(Photograph courtesy of Burst).
World Sleep Day
Advanced Workplace Associates’ (AWA) latest research looks at the factors that most impact our cognitive performance – so individuals and organisations can understand and adopt best practices to get employees’ brains in peak condition. Sleep is one of these crucial factors. Without adequate sleep reaction times may be slower, more mistakes may be made, and tasks often take longer.
Further research tells us that while we’re asleep, our bodies complete a host of important process to keep us functioning at our best. Our brains recharge, our memories are consolidated, our muscles repair and our bodies release hormones regulating growth and appetite. The completion of these processes is essential to our daily wellbeing and allows us to be productive. The amount and quality of sleep you achieve each night has a crucial impact on the other two thirds of your life - one of which is spent at work.
Develop a regular sleeping schedule
Really try to go to bed and get up at the same time every day, or as often as you can. This can help establish a routine, reinforcing the body’s sleep-wake cycle. This can be helped by creating a bedtime ritual. Experts believe that doing the same thing each night tells our bodies that it’s time to rest.
Try not to eat a heavy meal before bed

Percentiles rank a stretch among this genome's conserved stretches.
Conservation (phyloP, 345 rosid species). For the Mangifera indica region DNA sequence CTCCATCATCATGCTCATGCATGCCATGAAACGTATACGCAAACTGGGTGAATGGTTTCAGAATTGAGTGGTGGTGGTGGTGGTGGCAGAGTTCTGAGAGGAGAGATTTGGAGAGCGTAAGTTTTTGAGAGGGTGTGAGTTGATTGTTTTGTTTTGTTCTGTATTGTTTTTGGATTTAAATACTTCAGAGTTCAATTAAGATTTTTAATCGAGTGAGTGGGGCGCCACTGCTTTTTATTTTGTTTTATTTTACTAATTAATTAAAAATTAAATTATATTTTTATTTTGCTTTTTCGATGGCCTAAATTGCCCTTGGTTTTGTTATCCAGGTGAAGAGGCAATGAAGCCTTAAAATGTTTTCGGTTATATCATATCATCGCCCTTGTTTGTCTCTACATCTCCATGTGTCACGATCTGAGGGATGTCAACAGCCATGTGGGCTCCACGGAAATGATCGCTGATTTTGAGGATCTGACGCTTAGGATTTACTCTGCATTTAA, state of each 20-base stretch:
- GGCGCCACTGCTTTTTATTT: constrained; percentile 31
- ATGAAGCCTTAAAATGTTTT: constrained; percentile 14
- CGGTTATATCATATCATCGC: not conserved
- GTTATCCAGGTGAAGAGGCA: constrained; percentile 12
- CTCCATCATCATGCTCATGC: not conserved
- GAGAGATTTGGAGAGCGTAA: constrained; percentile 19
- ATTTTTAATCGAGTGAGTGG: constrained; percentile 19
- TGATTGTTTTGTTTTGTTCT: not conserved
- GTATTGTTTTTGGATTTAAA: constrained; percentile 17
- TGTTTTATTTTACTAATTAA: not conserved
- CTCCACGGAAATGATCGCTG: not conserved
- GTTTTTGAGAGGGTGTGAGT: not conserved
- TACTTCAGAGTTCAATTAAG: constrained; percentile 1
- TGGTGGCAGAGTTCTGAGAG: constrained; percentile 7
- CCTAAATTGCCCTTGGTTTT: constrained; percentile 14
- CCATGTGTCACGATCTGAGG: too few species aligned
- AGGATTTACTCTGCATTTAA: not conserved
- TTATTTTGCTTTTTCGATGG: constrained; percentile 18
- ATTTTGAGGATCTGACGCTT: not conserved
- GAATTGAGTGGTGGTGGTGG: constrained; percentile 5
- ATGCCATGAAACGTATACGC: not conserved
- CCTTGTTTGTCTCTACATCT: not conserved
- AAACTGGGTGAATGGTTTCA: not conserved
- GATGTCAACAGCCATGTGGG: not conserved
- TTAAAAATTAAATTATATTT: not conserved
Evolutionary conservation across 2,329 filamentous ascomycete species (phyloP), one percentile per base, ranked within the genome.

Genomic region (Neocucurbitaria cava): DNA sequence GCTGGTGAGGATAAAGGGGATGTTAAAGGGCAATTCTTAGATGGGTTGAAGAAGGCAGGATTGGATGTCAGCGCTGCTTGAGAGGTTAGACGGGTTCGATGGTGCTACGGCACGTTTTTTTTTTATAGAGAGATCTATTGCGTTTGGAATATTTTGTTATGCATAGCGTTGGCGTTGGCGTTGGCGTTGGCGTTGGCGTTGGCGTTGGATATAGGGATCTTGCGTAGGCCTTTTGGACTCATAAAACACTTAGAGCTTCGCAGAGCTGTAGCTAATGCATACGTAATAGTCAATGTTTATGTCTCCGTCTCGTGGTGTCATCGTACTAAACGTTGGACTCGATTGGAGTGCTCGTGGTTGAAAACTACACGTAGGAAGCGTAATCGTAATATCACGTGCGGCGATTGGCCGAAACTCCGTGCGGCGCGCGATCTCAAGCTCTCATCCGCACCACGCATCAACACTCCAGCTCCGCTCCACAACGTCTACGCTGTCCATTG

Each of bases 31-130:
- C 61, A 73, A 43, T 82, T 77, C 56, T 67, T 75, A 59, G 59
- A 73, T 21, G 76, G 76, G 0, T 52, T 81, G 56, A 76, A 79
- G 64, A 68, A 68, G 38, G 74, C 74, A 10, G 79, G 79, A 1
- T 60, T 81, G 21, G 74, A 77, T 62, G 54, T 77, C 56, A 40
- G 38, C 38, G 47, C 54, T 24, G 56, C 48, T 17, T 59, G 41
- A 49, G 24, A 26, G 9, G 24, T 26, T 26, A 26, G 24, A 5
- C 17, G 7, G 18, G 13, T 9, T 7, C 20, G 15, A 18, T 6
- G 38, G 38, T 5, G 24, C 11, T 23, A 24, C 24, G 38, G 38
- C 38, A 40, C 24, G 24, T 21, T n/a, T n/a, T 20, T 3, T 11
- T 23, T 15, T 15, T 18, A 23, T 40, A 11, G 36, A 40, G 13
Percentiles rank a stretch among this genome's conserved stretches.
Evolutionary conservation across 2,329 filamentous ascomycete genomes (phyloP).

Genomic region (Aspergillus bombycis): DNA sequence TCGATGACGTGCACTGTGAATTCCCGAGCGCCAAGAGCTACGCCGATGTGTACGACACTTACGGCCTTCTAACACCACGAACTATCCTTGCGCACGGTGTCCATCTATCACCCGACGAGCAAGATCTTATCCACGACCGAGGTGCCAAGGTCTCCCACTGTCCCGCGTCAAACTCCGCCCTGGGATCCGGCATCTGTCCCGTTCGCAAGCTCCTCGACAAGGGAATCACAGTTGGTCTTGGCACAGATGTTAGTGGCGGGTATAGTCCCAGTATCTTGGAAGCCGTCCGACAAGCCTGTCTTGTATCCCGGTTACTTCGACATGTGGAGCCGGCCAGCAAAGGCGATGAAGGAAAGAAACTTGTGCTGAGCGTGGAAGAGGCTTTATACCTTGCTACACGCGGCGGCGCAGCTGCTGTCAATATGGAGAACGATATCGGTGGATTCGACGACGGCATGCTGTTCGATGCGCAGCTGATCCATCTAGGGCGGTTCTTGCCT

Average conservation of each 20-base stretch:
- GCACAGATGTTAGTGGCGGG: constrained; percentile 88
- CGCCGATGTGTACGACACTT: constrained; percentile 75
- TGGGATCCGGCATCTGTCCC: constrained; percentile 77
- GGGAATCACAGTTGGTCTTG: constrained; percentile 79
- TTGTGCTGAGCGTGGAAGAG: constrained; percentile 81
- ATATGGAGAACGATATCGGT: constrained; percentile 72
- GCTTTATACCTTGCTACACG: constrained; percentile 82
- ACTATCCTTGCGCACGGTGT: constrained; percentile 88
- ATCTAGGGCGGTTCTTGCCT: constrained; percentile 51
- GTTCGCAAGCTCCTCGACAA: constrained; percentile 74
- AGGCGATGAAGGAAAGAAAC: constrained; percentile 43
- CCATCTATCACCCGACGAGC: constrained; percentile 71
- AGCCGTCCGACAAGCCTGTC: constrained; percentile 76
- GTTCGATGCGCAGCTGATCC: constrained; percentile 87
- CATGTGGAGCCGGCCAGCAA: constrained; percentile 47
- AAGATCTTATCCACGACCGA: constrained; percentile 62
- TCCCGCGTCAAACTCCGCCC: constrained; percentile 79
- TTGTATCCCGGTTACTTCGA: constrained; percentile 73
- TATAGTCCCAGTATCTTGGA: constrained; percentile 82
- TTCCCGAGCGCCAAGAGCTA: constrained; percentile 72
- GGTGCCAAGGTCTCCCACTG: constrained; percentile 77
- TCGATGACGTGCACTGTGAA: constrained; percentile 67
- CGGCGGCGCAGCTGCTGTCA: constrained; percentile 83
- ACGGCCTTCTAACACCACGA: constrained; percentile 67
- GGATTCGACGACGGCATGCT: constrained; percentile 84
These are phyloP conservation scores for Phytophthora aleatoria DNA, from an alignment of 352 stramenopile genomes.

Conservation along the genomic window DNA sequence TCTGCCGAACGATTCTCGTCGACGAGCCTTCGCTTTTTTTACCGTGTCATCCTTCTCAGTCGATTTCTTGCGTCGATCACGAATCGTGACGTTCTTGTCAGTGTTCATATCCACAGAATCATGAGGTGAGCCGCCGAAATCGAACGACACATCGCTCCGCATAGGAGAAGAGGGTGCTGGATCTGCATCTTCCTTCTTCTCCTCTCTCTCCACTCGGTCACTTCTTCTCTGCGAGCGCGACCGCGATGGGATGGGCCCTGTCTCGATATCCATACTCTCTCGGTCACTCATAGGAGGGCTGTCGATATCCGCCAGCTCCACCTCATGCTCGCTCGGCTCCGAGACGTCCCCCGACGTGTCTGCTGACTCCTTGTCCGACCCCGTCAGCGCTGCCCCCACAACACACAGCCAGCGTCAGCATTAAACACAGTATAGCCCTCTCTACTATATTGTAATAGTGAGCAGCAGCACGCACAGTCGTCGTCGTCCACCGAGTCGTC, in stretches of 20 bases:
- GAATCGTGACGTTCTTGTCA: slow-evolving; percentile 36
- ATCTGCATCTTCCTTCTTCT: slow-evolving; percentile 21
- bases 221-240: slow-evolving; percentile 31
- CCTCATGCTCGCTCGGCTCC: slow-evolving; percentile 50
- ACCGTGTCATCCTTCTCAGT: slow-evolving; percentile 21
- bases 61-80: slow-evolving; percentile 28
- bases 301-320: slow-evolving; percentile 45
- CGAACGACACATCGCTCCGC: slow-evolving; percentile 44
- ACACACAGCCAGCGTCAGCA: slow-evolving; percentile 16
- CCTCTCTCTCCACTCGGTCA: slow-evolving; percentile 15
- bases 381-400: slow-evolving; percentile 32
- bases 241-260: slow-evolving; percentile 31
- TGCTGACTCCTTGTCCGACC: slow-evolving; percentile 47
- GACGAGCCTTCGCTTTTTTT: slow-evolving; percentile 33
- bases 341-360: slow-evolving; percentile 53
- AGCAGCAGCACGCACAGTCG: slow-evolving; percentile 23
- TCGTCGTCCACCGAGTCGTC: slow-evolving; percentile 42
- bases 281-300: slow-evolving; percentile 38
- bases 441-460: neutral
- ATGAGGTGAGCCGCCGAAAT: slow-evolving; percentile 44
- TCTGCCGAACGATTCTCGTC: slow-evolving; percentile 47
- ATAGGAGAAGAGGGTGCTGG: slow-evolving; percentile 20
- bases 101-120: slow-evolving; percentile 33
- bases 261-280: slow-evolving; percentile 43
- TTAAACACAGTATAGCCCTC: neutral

Leave a few hours between dinner and bedtime and leave the protein-rich meals for breakfast and lunch when your body needs the energy. Don’t do any stimulating activities right before bed, such as working out at the gym – they tend to keep you more alert and make relaxation difficult.
Resting at work
Of course, this is not always feasible. But AWA’s research on productivity – where they explored trust and the supportiveness of managers towards their staff – showed that if you have a supportive manager and feel trusted by them and your colleagues, then it’s more likely you’d feel comfortable taking a rest, or even a nap, during work-time, if you really need one. If you’re seriously considering rest breaks in your workplace, whether you are an employer or employee – you’ll need to talk about it and establish it as part of the range of acceptable work practice
Although the benefits of sleep are well known, getting a good night’s sleep in our busy, pressured lives is difficult. However, given what is at stake it has to be worth trying to develop some new habits so that we can all perform better in the long run.